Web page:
[I]"If you allow an employee to copy that sort of information to an unencrypted hard drive ... leave it unattended"[/I]

        "You've never worked in government, have you?"

        I do. I'd be sacked.

        1. DiViDeD Silver badge

          Re: Rank Amateurs

          I'm reminded of Old Harry's Game when he was schmoozing the Foreign Secretary.

          "Could I take a look at the National ID database?"

          "Of course you can ..."

          "Oh, great! I'll...."

          "Just as soon as somebody hands it in"

  3. elvisimprsntr

    Let's hope it was Zuck himself that was the victim of the reported smash-n-grab. I would not be surprised if the victim was targeted. Not that difficult when employees post all their personal details on social media. Wait! What?

  4. Aynon Yuser

    I'm sure the data will be sold on the dark web to China, North Korea and Russia. They'll make good use of it all and find a way to profit in the millions or billions.

    I agree with one commenter. They were probably targeted.

    1. Anonymous Coward
      Anonymous Coward

      "Profit in the billions".

      Downvote, but only because I doubt the staff who lost their data are being paid that much that even if the scams completely emptied their accounts they'd make off with that much.

      But that's just me expecting FB to underpay, not your comment specifically.

  5. Charlie van Becelaere
    Facepalm

    "This theft impacts current and former Facebook employees only and no Facebook user data was involved."

    It's good to know that no Facebook employees are Facebook users - makes one feel all the more secure knowing they eat their own dog food as it were.

    1. Anonymous Coward
      Anonymous Coward

      And as Dave Lister once said:

      "Now I know why dogs lick their testicles. Its to take away the taste of the dog food!".

      I'll leave the rest up to your imagination.

      1. David 132 Silver badge

        Well, the alternative for him was a Pot Noodle, as I recall. So he made the sane choice.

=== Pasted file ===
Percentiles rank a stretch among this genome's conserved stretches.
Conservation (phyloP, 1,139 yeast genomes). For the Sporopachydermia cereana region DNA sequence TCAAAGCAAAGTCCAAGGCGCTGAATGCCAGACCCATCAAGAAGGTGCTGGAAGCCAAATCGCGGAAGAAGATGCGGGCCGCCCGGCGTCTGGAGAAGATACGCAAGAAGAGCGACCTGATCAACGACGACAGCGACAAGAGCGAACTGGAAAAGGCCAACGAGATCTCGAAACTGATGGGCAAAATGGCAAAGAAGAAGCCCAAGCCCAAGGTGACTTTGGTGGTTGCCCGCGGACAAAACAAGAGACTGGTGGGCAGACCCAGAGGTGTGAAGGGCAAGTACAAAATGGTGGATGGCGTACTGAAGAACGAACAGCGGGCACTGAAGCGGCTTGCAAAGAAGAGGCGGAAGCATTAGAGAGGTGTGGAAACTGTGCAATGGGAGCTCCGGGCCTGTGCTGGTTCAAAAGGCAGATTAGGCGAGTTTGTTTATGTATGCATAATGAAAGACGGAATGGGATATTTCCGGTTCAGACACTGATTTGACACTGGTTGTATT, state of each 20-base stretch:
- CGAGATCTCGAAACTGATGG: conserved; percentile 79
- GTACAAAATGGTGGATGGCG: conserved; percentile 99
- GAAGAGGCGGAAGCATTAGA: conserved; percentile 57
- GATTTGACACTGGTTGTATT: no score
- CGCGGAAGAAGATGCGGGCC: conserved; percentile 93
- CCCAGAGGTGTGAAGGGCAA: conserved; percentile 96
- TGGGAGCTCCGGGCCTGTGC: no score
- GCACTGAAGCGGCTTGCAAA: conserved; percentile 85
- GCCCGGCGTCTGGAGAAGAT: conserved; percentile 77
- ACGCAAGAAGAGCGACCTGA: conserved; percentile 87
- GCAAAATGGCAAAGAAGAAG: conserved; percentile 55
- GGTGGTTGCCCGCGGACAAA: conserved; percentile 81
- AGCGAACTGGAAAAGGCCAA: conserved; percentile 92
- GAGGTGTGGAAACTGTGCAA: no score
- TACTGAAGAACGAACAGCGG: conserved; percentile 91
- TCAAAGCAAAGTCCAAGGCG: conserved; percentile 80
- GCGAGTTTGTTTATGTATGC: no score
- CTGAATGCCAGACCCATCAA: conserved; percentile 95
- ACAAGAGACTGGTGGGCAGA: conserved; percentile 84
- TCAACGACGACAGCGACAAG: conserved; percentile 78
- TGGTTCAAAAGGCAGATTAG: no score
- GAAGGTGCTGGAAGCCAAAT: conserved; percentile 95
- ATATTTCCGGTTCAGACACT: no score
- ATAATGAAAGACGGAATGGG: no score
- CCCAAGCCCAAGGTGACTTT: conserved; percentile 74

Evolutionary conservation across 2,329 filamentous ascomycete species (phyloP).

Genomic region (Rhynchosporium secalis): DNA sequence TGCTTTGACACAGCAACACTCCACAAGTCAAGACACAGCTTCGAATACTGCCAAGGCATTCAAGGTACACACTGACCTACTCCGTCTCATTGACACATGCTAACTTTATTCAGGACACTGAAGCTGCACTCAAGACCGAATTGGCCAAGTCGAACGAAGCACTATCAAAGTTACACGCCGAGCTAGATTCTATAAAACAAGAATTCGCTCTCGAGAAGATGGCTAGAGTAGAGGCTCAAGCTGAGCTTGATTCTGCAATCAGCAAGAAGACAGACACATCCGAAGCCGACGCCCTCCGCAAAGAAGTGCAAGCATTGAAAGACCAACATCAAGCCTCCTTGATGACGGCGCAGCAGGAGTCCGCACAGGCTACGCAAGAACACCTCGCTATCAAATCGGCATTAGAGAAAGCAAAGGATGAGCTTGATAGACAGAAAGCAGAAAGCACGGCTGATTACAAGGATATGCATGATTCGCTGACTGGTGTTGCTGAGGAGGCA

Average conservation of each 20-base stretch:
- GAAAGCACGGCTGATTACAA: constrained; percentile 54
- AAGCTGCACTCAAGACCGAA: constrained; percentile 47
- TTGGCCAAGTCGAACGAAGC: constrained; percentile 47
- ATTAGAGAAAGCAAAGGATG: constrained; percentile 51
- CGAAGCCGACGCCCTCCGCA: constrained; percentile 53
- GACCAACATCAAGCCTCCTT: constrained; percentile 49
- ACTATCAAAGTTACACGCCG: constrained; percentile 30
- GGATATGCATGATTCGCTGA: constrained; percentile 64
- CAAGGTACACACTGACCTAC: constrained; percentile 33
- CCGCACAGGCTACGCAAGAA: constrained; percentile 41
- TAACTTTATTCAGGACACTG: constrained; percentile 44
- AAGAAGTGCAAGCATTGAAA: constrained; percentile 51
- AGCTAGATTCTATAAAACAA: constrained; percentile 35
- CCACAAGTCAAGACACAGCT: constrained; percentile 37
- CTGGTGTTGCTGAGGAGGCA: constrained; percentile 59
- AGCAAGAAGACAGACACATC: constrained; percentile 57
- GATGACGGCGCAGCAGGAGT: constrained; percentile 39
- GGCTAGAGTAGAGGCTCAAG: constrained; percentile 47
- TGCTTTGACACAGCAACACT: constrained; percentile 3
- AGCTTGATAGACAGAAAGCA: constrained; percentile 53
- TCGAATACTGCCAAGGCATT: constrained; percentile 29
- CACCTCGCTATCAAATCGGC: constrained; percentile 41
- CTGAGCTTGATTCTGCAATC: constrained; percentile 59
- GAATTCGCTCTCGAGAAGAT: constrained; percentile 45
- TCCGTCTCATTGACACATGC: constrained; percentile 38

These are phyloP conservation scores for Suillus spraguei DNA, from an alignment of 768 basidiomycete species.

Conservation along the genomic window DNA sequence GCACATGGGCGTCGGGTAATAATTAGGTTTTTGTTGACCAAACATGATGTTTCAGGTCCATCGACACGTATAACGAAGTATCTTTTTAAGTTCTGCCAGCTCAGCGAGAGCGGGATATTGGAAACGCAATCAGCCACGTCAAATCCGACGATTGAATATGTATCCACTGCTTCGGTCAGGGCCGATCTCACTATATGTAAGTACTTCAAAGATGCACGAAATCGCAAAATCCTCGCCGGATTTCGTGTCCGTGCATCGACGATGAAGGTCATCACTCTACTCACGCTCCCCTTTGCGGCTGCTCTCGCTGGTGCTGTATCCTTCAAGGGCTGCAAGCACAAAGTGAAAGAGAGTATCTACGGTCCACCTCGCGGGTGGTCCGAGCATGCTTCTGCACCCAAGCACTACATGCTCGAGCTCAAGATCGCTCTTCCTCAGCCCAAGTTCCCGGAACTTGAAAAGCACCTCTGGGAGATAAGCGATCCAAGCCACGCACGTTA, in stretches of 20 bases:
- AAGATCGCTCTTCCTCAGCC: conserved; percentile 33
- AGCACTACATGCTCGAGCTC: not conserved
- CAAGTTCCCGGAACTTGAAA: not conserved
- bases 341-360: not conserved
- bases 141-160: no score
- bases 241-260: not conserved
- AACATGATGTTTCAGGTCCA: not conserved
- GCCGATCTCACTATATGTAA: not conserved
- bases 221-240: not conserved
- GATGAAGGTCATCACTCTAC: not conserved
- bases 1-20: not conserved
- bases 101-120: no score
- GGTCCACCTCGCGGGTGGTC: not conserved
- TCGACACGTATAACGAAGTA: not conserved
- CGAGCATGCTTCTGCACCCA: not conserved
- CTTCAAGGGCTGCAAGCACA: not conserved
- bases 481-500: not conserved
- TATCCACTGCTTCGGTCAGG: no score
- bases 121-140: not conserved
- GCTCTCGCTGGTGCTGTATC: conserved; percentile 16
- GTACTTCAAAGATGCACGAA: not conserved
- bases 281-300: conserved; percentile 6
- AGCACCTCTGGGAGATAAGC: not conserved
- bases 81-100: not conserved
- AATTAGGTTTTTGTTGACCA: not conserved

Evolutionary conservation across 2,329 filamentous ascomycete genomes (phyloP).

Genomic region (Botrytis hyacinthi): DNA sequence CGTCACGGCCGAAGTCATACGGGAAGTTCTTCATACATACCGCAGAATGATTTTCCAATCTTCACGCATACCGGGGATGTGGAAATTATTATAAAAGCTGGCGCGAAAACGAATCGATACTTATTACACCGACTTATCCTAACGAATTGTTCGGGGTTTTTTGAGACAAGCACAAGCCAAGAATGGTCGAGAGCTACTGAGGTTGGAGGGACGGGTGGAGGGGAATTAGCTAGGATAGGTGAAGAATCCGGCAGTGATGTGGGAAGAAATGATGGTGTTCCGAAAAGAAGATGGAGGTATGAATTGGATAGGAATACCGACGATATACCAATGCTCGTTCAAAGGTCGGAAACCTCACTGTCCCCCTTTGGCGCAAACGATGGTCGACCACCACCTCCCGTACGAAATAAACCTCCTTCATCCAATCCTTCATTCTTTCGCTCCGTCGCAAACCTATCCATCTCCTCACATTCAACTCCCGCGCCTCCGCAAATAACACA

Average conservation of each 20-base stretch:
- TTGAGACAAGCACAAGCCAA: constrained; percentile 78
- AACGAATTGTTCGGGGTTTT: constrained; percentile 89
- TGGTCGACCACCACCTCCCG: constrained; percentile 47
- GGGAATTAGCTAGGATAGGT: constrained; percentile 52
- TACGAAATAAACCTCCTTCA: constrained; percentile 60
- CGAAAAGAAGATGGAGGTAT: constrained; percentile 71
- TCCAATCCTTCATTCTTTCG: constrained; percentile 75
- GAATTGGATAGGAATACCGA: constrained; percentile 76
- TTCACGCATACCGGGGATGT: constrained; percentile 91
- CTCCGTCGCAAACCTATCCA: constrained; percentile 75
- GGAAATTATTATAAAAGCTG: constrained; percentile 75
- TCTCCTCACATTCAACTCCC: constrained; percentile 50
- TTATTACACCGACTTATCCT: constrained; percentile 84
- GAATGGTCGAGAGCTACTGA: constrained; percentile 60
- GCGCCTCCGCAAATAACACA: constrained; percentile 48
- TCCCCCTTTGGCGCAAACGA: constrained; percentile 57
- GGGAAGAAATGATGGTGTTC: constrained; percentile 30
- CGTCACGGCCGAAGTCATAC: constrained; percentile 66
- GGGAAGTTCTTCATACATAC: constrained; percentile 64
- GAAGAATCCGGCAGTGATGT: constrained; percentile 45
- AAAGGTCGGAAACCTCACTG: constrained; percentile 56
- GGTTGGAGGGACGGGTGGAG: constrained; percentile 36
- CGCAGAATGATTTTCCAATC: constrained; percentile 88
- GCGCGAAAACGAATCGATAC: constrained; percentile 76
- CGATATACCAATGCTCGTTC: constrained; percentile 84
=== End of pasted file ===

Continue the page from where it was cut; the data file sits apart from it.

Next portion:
6. A random security guy

    Serious compliance problem

    This all comes from the top; they play fast and loose with all personal data. Given their revenue and size, by now Payroll/Accounting and HR should have had multiple levels of security and audit, including alerts on data exports, inability to connect foreign drives, inability to even bulk download data to drives, etc.

    I have seen much smaller (and definitely less techie) organizations do a better job controlling access. They must have violated a few California laws. There are also SOX/GLBA issues since these breaches materially impact the company.

    Next year will be interesting as CCPA will kick in. FB is, obviously, wanting to gut the law. Happy that I turned down their job offer. Being a security professional is hard enough, being tainted by FB would have made my future bleak.

    1. John Brown (no body) Silver badge

      Re: Serious compliance problem

      "They must have violated a few California laws. There are also SOX/GLBA issues since these breaches materially impact the company."

      I wonder if it includes any EU based employee data? That could get interesting and maybe test the latest figleaf Privacy Shield implementation.

      1. Halfmad Silver badge

        Re: Serious compliance problem

        If it included a single EU citizen then yes it did.

  7. JohnFen Silver badge

    Stolen from a car??

    In literally every place I've worked over the last 20 years, taking any computer out of the building without having the hard drives encrypted is a strong no-exceptions firing offense. I'm really surprised that this isn't the case at Facebook. I know I shouldn't be, but I am.

    In most of those places, the hard drive encryption was installed by IT when the machines were prepared for employee use, so even the machines that don't leave the building are locked down.

    1. Goldmember

      Re: Stolen from a car??

      Yeah, I was thinking the same thing. Any laptops would surely have BitLocker set up at the very least. But then I re-read the article and is says they were hard drives (plural, not necessarily inside laptops) and that the employee didn't have permission to have them in their car.

      Sounds like somebody copied the payroll database to portable external drives. Although there is no excuse for these also not to have been encrypted. And not having enforced policies around copying data to external drives, whilst very stupid, would not surprise me with a company like Facebook.

      1. JohnFen Silver badge

        Re: Stolen from a car??

        So it sounds like the data was stolen twice -- once by the employee, and once again by the person who broke into the car.

        Given that everyone knows (or should know) that the greatest security risk is the company's employees, not external hackers, I expect that all companies would have some sort of monitoring and access controls in place to reduce that risk. Such controls are not foolproof, of course, so maybe Facebook did have them. If not, then they'd better start.